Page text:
Alarmed every time you fill up the car, but an EV remains out of reach and you’re not really a Lycra person? An E-bike could be the no-sweat answer.
You won’t be on your own if the demand at not-for-profit SEE-change’s E-bike library is any guide.
For the past couple of years, it’s been lending E-bikes out of its premises at the Downer Community Centre so Canberrans can road-test them before shelling out for one.
Now SEE-change has won a new contract for the ACT Government-funded program that will allow it to expand its fleet and staff to cater to that growing demand and conduct events to promote awareness of E-bikes.
It also means the range of E-bikes on offer will become more diverse, including family-friendly versions that enable riders to carry children and/or pets.
SEE-change executive officer Brook Clinton says the library kicked off in 2020 with two-week loans, and despite little promotion, it attracted long waiting lists. To give more people chance to try the bikes, later year they reduced the loan period to eight days.
But now it will return to the optimum two weeks.
“We’re still hoping to give as many people as possible the opportunity to try the bikes,” Brook says.
SEE-change manages the program, arranges bookings and maintains the bikes in partnership with Canberra business Switched On Cycles, which has been selling E-bikes for 15 years.
The fleet will grow to 17 bikes. About one-third are standard models and the rest are “cargo bikes” or various configurations with carriers on the front.
“There’s a huge range these days with child seats,” Brook says. “We’re trying to showcase a whole bunch of different options for carrying kids anywhere from six months upwards.”
One bike can carry four toddlers in the front. Theoretically, Brook stresses.
“Theoretically, it can fit four toddlers if you get an additional seat fitted,” Brook says, “but we’ve got it set up just with two seat belts.”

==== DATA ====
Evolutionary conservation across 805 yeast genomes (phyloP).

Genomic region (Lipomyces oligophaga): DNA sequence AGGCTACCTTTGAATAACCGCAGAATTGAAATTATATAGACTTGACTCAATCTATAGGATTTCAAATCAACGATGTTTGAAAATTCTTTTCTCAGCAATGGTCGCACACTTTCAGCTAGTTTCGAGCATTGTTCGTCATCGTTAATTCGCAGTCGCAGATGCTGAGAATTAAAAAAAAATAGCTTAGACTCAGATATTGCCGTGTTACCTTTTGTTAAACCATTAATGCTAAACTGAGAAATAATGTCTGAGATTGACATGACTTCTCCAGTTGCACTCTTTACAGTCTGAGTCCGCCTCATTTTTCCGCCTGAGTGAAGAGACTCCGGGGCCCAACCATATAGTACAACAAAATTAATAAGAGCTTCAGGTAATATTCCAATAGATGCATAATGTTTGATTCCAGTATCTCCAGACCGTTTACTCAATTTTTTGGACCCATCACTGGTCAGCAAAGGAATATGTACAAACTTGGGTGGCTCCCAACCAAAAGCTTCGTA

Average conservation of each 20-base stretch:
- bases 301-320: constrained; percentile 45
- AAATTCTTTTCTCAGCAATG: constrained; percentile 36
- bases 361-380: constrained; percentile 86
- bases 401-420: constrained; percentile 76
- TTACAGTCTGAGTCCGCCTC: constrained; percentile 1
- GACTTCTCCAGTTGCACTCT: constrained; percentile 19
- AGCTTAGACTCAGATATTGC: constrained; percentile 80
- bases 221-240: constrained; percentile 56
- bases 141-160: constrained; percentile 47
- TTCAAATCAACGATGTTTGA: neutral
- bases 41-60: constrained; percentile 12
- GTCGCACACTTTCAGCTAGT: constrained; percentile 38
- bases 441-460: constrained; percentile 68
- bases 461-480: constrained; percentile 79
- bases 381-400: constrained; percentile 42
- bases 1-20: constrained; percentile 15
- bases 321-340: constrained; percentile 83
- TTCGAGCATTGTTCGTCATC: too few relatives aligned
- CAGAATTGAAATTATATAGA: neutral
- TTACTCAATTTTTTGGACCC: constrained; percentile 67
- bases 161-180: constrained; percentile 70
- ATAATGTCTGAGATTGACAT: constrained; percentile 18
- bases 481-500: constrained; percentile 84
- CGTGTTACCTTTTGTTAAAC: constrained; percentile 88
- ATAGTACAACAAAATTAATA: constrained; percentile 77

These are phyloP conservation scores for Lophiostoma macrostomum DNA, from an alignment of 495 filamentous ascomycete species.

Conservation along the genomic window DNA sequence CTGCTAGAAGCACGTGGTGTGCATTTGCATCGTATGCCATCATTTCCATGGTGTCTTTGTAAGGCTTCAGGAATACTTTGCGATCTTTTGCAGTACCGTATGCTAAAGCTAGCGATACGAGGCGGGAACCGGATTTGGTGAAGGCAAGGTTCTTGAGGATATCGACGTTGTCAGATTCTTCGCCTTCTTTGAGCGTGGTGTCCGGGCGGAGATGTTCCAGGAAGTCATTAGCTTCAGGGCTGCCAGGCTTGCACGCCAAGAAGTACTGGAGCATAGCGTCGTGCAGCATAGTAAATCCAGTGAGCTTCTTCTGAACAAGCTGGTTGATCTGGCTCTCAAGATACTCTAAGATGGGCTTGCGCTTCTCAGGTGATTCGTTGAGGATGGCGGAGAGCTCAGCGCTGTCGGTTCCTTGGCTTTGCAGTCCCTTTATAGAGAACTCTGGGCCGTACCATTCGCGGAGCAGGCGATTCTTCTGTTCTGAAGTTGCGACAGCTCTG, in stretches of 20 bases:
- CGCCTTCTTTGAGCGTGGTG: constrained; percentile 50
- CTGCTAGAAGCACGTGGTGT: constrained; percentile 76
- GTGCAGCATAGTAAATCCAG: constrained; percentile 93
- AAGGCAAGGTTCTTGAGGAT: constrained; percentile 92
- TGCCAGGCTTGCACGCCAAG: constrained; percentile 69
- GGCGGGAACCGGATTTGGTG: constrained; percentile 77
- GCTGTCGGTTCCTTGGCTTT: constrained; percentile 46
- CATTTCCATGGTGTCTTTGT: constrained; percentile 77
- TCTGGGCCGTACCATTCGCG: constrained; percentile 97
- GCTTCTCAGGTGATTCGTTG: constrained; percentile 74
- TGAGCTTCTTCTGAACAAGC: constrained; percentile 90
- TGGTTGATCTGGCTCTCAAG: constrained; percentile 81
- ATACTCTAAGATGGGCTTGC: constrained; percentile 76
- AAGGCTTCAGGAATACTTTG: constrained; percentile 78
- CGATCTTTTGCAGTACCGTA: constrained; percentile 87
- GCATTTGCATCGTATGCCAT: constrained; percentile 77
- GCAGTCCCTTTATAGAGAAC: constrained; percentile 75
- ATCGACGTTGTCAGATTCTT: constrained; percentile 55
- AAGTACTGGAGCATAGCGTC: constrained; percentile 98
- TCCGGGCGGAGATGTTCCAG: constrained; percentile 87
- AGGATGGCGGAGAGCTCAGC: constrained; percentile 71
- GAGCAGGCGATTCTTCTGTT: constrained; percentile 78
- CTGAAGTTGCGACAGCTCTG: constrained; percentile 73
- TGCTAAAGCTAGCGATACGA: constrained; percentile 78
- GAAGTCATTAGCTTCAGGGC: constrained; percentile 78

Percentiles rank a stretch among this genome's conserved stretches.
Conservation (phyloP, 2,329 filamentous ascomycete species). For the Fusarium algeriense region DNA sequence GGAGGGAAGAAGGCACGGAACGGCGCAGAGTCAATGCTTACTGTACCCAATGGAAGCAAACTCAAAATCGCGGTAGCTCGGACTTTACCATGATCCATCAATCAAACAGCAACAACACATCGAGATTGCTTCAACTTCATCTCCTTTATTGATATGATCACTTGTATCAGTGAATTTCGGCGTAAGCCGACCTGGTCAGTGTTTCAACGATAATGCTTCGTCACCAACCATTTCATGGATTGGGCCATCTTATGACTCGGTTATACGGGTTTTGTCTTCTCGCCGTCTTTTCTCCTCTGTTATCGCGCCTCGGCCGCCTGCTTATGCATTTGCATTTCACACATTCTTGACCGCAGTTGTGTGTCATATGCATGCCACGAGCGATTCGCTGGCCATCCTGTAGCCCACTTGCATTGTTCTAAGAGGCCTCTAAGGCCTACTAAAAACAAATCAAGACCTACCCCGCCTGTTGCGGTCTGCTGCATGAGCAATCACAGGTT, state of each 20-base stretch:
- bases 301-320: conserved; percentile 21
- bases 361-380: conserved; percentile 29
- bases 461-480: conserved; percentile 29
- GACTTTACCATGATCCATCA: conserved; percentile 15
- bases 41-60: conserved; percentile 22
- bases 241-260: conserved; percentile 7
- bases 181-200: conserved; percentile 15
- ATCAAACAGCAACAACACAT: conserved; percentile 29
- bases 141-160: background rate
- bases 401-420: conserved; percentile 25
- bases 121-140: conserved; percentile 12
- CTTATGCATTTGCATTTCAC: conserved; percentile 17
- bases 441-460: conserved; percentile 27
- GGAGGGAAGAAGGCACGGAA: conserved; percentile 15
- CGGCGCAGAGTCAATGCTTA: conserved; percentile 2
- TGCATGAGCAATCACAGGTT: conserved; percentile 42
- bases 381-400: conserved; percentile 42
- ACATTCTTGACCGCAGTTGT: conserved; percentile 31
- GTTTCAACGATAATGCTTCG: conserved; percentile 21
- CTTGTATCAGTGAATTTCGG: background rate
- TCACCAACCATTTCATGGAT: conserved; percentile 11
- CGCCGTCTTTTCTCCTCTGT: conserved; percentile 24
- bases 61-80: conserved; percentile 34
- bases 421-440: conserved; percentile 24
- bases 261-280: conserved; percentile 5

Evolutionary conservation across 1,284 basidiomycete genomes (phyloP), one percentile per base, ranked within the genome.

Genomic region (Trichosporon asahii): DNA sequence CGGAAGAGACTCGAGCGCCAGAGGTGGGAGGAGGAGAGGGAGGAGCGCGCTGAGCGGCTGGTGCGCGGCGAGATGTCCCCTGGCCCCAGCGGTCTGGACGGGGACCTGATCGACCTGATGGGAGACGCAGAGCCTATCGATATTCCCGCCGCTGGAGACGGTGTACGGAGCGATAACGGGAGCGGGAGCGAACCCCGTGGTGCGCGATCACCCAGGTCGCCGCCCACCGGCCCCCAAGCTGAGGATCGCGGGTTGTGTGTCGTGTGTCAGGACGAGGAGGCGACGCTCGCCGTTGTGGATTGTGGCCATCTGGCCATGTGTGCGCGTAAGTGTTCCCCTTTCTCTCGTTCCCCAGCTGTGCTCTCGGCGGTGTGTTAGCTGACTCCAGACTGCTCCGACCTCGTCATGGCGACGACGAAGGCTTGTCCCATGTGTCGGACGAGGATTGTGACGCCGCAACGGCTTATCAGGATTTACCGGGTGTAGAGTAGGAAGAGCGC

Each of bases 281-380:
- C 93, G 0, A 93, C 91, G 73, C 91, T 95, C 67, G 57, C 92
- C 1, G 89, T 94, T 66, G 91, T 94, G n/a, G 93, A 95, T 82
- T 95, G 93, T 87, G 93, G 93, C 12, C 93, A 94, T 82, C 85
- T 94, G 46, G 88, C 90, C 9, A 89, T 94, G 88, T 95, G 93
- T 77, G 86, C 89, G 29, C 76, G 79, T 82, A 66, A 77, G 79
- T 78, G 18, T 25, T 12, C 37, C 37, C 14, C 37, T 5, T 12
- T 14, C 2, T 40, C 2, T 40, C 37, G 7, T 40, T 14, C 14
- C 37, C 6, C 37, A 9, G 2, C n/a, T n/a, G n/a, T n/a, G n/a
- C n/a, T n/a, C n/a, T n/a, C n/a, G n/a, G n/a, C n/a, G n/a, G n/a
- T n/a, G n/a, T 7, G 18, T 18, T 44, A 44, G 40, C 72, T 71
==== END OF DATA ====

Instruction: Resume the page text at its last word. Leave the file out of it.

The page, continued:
Most of the bikes are Chinese-made, although one of the new models is an exciting tilting cargo bike from a small Australian company.
Brook says the borrowers range from people with disabilities to those recovering from injury or with fitness worries to families and commuters.
“For instance, we’ve got a model that is quite good for people who have certain ailments. Some of the bikes are a really nice way to get back into cycling if you haven’t been on a bike for quite a while,” she says.
“And then, of course, there are families looking to replace a second car, and then there’s just your standard commuter who wants to get to work maybe a little bit faster and a little bit less sweaty.”
David Witte of Ngunnawal has two children and a dog and would like to reduce his car use as much as possible.
David used to cycle regularly, but daycare demands have limited him to the car so an E-cargo bike could be the easiest way to get back on the saddle.
“If the kids can fit in the front, we can go for rides and to daycare and everything,” he says.
The trip to daycare is only about 10 minutes, but then he could continue to work.
“It’s still the same amount of time to get there because of the way the roads are. But if I can go on a bike, I have all these bike paths near my house that are perfect for it, so why not?”
Project officer Zuleka Chan says charging is a simple matter of plugging into a normal socket, with most bikes taking about five fours for a range of 40 to 70 kilometres.
The ones with bigger batteries will take about six to seven hours and provide up to 100 km of riding.
“It is easiest to just plug it in overnight,” Zuleka says. “They will have limiters and then they’re not going to overcharge or anything.”
But E-bikes aren’t mopeds, says Brook, who rides one herself around the inner north.
“A lot of people are unaware that you still have to pedal,” she says. “The motors will only kick in once you start pedalling. And that addresses a concern that some people have in terms of like, oh, what if they get away from me?
“It’s very much like riding a normal bike. It just feels like you have an incredibly good tailwind, or you’re all of a sudden a lot more fit.”
The new contract will allow SEE-change to organise weekend promotional events, and not just in Downer.
“You’ll see us around town. We’re hoping to get to different parts of Canberra, take the bikes down to Tuggeranong and up to Gungahlin, that kind of thing,” Brook says.
Ideally, there would be more E-bike libraries in other locations across the city.
SEE-change is also gathering data on E-bike use, such as distances travelled and destinations because, as Brook explains, “the main aim of this program is to demonstrate that you can replace a lot of different types of car trips with these kinds of bikes”.
“That’s why we do have the models that are really good for carrying either children or goods. Some people might think they are just for commuting or just for recreation, but they’re definitely for all different trips and errands that fit into your daily life.”
To try an E-bike, visit the Downer Community Centre at 6 Frencham Pl, Downer, or the SEE-change website.